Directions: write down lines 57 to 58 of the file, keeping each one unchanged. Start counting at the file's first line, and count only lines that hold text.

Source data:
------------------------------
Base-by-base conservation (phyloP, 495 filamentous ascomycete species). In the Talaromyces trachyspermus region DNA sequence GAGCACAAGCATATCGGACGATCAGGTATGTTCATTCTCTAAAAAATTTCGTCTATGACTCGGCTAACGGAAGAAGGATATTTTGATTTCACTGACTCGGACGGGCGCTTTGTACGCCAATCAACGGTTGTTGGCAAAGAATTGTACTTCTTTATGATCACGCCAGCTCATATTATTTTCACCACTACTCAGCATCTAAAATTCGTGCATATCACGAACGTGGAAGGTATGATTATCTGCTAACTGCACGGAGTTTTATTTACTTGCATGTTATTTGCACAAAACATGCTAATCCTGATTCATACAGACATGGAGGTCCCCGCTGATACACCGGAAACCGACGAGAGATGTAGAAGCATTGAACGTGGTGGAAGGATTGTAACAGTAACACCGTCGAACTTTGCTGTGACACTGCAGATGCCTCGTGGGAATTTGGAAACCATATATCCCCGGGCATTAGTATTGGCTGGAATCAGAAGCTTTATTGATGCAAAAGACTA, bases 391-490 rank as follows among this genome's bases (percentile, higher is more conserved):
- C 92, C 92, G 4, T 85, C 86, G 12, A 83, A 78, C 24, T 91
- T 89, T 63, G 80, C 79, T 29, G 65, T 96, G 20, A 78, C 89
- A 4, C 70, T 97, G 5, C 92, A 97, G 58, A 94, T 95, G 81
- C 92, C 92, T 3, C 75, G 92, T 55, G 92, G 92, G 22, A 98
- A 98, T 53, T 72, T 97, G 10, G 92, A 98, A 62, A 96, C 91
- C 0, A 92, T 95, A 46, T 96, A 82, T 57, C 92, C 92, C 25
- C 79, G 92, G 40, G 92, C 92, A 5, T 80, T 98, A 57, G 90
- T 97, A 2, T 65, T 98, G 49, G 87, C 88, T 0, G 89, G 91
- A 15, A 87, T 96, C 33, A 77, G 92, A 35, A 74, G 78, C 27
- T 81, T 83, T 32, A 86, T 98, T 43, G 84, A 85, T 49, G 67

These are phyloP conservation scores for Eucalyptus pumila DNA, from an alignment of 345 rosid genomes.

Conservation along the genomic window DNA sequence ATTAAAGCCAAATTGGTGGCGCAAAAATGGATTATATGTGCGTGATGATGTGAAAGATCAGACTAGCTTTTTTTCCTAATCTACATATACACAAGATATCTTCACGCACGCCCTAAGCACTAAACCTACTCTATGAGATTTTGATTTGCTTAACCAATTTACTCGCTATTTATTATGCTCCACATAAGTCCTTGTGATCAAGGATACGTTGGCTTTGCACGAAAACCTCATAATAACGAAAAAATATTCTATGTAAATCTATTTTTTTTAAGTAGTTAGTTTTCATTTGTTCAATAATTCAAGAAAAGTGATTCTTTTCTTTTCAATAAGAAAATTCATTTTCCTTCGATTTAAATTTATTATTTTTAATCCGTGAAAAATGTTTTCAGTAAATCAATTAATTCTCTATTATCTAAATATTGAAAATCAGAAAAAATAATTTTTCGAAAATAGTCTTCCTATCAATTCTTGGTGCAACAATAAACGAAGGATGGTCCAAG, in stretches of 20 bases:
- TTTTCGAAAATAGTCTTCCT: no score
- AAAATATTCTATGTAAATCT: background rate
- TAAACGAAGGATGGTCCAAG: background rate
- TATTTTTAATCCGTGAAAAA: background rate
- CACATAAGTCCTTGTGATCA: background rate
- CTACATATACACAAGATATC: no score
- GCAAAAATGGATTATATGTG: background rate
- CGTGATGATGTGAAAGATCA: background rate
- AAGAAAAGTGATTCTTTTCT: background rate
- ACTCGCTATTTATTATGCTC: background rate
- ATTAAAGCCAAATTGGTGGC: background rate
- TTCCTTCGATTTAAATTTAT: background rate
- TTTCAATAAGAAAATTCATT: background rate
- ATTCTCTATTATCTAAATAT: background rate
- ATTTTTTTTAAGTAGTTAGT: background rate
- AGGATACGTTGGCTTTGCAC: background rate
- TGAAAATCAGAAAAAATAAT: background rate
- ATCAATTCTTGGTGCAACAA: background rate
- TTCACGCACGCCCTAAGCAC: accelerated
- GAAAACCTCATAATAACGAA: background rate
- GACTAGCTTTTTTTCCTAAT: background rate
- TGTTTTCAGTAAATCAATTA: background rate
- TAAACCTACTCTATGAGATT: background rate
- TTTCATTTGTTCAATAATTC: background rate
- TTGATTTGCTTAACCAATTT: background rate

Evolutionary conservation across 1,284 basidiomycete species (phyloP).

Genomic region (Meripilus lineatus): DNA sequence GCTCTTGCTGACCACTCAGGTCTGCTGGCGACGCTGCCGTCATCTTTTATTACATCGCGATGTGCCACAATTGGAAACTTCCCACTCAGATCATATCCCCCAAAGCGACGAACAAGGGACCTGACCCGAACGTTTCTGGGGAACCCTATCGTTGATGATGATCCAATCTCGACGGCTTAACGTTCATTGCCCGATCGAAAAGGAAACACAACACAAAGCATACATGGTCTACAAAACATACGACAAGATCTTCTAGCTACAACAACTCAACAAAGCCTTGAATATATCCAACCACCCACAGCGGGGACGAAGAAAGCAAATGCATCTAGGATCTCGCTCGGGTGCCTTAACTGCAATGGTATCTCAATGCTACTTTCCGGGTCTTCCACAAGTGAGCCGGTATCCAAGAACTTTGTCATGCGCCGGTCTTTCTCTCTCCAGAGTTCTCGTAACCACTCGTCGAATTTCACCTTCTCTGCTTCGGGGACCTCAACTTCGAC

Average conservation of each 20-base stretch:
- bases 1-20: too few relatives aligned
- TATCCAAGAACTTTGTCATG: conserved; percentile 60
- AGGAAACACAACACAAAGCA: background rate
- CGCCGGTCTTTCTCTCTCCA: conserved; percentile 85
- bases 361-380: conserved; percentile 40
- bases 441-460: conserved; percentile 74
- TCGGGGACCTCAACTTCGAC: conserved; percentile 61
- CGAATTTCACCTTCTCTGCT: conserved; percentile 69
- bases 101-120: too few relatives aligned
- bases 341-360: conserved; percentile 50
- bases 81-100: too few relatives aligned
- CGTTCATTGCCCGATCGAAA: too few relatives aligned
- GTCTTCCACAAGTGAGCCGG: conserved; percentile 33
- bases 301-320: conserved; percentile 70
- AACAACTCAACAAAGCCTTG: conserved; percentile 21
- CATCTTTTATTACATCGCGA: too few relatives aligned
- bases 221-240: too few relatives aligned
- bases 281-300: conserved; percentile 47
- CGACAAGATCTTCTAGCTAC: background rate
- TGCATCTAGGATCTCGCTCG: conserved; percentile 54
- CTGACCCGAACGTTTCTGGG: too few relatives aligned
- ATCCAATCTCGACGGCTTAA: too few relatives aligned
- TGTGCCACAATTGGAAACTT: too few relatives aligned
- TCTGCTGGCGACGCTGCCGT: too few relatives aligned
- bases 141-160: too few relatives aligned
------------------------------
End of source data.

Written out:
- CATCTTTTATTACATCGCGA: too few relatives aligned
- bases 221-240: too few relatives aligned